Home As A Safe Place

I keep hearing the phrase “Safe Place” being used in all kinds of ways.

Is your home a safe place?

Homes As A Safe Place

Is it a safe place for your wife and kids to be themselves? Is it a safe place to make mistakes and know there is grace? Is it a safe place to let down your guard and expose your innermost self? Is it a place that is free of yelling, criticism, and belittling?

If your home is not any of these, how can you start to change that?

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8 Comments on “Home As A Safe Place

  1. No my home is not a safe place my wife yells and threatens. And withholds affection.

  2. I try to make my home a safe place, and a peaceful one. Where my stepson can sprawl on the couch or ambush me with silly string and it’s all okay. Where it’s pleasant to be. You know?

      • I have to consciously remind myself sometimes. :) My stepson and I were exploring Dallas one afternoon this summer, and I took a turn so we were talking doing a REALLY sketchy street in downtown. It was midafternoon, but there were dozens and dozens of homeless people, some of them fighting with each other. I told him that if anything happened, I wanted him to leave me and run for the corner (where there were cops stationed), and he said, no, if someone tried to mug us, he’d just kick them in the n**s and karate chop him. The first thing I said was that he should play it safe and run and not try to fight anyone because he’s still a kid — and then I remembered he’s a 12-year-old boy, and I told him I was wrong, and I was really proud that his first thought was to fight back and protect me. I want to encourage him to think heroically (for lack of a better word) — that he is strong and capable and his role is to protect the weak. Not to be afraid and passive (even though he IS a kid and it’s still my job to protect him).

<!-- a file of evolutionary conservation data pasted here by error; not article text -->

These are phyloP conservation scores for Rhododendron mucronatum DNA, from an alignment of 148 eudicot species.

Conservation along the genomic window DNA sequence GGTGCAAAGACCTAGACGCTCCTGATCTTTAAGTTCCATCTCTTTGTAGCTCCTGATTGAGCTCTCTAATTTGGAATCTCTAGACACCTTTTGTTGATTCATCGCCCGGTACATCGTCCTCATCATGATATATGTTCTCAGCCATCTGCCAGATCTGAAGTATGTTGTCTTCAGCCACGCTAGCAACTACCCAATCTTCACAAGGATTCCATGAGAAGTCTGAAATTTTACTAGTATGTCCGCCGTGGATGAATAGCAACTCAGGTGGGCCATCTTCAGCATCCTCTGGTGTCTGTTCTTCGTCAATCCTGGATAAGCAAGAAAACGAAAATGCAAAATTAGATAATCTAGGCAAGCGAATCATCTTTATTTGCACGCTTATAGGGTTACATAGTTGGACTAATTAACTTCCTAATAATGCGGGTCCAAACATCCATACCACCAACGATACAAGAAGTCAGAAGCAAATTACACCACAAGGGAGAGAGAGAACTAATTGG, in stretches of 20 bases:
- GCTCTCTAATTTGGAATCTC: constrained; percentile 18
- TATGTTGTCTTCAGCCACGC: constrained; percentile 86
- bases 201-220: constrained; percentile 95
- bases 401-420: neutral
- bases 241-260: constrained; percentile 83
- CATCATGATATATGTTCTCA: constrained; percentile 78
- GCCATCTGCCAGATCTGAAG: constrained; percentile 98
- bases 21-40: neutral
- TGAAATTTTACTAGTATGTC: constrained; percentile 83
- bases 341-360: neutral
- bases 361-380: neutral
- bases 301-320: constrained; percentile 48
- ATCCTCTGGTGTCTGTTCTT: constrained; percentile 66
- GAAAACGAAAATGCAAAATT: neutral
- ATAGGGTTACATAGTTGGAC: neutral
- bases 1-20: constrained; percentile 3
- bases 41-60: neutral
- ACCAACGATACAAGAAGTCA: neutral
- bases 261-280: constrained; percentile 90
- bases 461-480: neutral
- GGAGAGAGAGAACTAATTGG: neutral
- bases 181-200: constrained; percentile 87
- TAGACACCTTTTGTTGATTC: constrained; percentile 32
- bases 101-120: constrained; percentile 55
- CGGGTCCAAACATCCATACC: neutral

3. Our home was never a safe place, ever. I tried to fool myself into thinking that if I was stable, consistent, and safe, that it would be enough for our kids and would mitigate the damage from an emotionally unstable, abusive father. I thought a man’s influence in a home was more necessary than peace and a sense of security. I assumed that the good times when he appeared to be a decent human being, a loving family man, and a remorseful friend would make up for the times that he was a raging dictator, cruel husband, or manipulative, broken juvenile. I was SO wrong! It breaks my heart almost daily to realize that by binding myself to an unsafe man and an unsafe home, I also chained my children to a life of angst, fear, confusion, mistrust, and skewed misconceptions of what a man is meant to be and what a marriage relationship should be like.

    If anyone, man or woman, is in an unsafe relationship or living in an unsafe home with a habitually unrepentant spouse who has been given many opportunities for forgiveness and change but shows no long term progress or willingness to get help, then GET OUT no matter how hard it is or what it costs you. It may be difficult beyond measure but God will sustain you and carry you through. The feeling of peace when you no longer live in constant anxiety and dread of how the other person will act or what they will say is a treasure worth more than any hardships that come from leaving that person.

    Statistically, children are better off in an intact home EXCEPT where there is abuse present; that abuse includes verbal, emotional, spiritual, sexual, and financial abuse…not just physical like how many Christians narrowly define abuse.

    An unsafe home is no home at all. It is just a physical windbreak of walls where people eat and sleep while their spirits starve and their hearts grow cold and their inner beings bleed and die.

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